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Oct 04, 2019

What’s Inside an Indexed Annuity?

What’s Inside an Indexed Annuity?

Annuities are a hot topic in today’s financial climate, as promises of “guaranteed returns” sound increasingly attractive in volatile markets. For retirement planners, the idea of locking in a set rate of return sounds much simpler and safer than picking stocks or finding a money manager you trust. One of the more common annuity products is the indexed annuity, which provides flexible interest based on the performance of a large market benchmark. Unlike the fixed annuity, which pays a locked rate for a period of time, indexed annuities can feel more like passive investing, with participation in market growth, and reduced downside when the market drops.

At Narwhal, we are hesitant to recommend annuities for several reasons, primarily due to internal fees and hidden costs that are often bundled with these investment products. Additionally, we believe that annuities generally provide meager returns when compared to traditional active or even passive investing strategies. Sure, annuity purchasers are paying for less risk, but their opportunity cost is significant. We’d like to break down a typical indexed annuity product and compare it directly to market returns (S&P 500). Our date range for this comparison stretches from 1999-2018, including 2008, a market crash that has led to millions purchasing annuities due to fears of another recession. As you will see, annuity products still lose over the long term, even in periods where volatility is prevalent.

Figure 1

Annuity Breakdown

This company offers three annuity options, with varying levels of “guaranteed return” depending on whether the initial investment is above or below $100,000.

Fixed Account – For the first five years of the contract, the purchaser will receive a fixed percentage of return (2.25% or 3.00%)

S&P 500 Performance Triggered – Every 12 months, the overall performance of the S&P 500 is used as the benchmark. If the S&P 500 sees any positive change, the purchaser receives a specified rate of interest (4% or 4.5%). If the S&P 500 sees any negative change, the account receives 0% interest and experiences no losses.

S&P 500 Cap – Similar to Option #2, this annuity relies on a 12-month performance period of the S&P 500. If the S&P 500 goes up, the account will receive that percentage change up to a certain percentage cap (5.15% or 6.50%). If the S&P 500 sees negative change, the account is credited at 0% and experiences no losses.

On the surface, these options look tantalizing. Anytime a company guarantees “0% participation in market downside,” human nature can’t help but tempt us to run towards this safety net. However, it must be remembered that annuity companies are profiting somewhere. And it’s on the upside. With potential returns capped, investors are locked into a very small range of growth, while the annuity companies profit on every basis point past the cap. Even with the occasional recession, markets bounce back fast enough for annuity companies to weather the storm in down years. The key here is understanding that the stock market is always climbing over the long term. If investors can stomach the volatility of down years with a disciplined approach, time will favor their patience.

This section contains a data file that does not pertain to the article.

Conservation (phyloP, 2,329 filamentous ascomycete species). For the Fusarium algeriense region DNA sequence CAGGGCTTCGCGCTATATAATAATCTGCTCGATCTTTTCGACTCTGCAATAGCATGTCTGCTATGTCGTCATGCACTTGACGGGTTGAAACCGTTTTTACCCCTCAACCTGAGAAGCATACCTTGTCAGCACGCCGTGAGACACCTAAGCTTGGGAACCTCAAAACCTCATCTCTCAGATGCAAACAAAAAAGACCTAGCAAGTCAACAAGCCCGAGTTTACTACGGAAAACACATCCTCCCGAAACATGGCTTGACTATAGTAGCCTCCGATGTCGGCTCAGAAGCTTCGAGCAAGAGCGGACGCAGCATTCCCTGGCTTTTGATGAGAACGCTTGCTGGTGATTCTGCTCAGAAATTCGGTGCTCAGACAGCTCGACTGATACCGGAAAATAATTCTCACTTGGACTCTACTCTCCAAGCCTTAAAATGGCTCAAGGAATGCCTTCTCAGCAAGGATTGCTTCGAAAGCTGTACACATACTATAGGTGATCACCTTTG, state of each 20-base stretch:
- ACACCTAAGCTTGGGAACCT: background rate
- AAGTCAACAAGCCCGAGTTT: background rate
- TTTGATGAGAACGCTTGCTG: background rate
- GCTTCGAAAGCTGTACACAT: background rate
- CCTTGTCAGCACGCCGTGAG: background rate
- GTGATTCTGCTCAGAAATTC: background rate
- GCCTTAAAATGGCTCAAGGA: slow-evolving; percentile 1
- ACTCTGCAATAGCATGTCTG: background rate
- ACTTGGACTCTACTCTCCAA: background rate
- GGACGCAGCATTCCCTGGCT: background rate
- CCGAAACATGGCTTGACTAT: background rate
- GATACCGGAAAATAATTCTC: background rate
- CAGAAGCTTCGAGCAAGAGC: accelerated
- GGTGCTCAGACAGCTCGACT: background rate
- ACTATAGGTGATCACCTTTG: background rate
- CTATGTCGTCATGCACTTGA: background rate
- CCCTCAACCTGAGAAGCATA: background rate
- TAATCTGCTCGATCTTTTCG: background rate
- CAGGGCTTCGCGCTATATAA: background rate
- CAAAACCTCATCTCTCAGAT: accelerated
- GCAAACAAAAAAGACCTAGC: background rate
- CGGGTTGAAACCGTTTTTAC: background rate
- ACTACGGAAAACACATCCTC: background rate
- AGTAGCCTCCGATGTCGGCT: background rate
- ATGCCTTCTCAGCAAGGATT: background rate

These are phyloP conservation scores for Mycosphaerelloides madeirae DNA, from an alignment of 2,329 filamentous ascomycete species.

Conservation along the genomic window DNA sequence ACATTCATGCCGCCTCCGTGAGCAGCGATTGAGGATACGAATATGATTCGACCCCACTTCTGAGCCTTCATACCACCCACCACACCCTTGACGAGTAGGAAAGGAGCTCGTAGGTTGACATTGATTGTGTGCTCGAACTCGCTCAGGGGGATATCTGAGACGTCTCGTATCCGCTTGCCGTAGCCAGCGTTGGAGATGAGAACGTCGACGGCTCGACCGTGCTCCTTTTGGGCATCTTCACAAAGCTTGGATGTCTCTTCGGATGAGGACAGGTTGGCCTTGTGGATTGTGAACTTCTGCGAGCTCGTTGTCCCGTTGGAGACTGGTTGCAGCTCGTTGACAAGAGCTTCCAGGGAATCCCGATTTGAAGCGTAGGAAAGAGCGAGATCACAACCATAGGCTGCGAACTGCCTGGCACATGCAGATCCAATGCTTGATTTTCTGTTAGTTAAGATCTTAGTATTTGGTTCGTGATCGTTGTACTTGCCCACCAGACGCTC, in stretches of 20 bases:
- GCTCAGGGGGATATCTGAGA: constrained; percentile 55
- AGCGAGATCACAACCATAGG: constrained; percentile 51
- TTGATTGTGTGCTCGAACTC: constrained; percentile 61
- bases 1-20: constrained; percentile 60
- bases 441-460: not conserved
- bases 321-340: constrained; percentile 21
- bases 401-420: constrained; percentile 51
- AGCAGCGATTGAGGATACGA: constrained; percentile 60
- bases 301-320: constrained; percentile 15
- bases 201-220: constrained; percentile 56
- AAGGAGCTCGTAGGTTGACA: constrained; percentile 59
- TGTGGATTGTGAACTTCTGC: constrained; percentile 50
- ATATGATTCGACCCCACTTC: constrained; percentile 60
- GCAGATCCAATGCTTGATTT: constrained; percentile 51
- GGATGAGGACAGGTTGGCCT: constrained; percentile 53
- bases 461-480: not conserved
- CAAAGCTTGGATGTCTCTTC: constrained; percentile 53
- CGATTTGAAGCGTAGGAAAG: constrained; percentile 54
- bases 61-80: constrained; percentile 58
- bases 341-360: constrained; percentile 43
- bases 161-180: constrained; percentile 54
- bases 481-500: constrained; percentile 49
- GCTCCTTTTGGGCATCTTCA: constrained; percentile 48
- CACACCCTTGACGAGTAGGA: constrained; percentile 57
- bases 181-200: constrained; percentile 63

Figure 2

In the line graph above, you can see the S&P 500 as the dark orange line; the Performance Triggered Annuity as the gray line and the Capped Annuity as the light orange line. As evident by the 2007-2009 time period, a down market has a much larger effect on the S&P 500 than on the annuities. Despite the volatility, the S&P 500 recovers, and by late 2012 it has already surpassed the annuity returns. To put it into real numbers, if you split $300,000 evenly between an S&P 500 index fund, the triggered annuity, and the capped annuity in 1999, here’s the returns you would see at the end of 2018.

Figure 3

As wealth advisors who hang our hat on active management, we understand that volatility can be intimidating to investors. However, we believe that packaged products like annuities are expensive, inflexible, and ultimately underperforming. If you’re curious about how active strategies can offer fuller market participation and want to know why that can be beneficial, feel free to reach out to us or attend any of our upcoming educational events.

Luke Burton

401(k) Advisor

Luke joined Narwhal’s client services team in the spring of 2019 after working as a wrangler on a West Colorado guest ranch. He holds a B.S. in psychology from Davidson College and competed for four years on the Davidson men’s swim team. His role at Narwhal focuses on 401(k) planning and client services. In his own time, Luke enjoys all things related to fitness and the great outdoors.

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